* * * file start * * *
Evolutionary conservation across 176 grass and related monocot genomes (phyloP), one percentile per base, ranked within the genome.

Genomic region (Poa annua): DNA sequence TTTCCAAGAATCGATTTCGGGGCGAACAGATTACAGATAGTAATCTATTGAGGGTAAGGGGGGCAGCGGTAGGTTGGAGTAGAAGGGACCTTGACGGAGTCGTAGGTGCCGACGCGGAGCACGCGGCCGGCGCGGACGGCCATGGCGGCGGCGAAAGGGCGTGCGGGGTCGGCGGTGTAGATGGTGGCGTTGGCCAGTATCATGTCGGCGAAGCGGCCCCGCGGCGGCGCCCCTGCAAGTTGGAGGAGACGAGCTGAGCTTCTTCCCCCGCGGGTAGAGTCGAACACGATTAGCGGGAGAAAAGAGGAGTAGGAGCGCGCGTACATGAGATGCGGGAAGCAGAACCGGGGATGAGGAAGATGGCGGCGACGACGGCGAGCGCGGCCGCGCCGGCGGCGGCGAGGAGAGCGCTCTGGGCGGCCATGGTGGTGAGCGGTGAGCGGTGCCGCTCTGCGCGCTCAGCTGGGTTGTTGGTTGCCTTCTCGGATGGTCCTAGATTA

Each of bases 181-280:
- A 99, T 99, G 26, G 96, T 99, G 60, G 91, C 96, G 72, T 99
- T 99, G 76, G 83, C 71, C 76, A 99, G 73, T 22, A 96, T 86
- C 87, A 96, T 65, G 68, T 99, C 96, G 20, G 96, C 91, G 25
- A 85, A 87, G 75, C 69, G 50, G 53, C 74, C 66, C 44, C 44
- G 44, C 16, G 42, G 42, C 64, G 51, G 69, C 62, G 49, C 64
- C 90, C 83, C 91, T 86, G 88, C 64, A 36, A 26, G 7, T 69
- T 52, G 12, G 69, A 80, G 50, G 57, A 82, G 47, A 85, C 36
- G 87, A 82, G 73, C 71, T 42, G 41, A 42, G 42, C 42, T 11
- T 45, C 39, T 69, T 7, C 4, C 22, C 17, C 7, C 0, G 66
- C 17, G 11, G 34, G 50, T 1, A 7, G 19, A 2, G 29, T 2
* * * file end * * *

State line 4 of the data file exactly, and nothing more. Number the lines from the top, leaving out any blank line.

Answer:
- A 99, T 99, G 26, G 96, T 99, G 60, G 91, C 96, G 72, T 99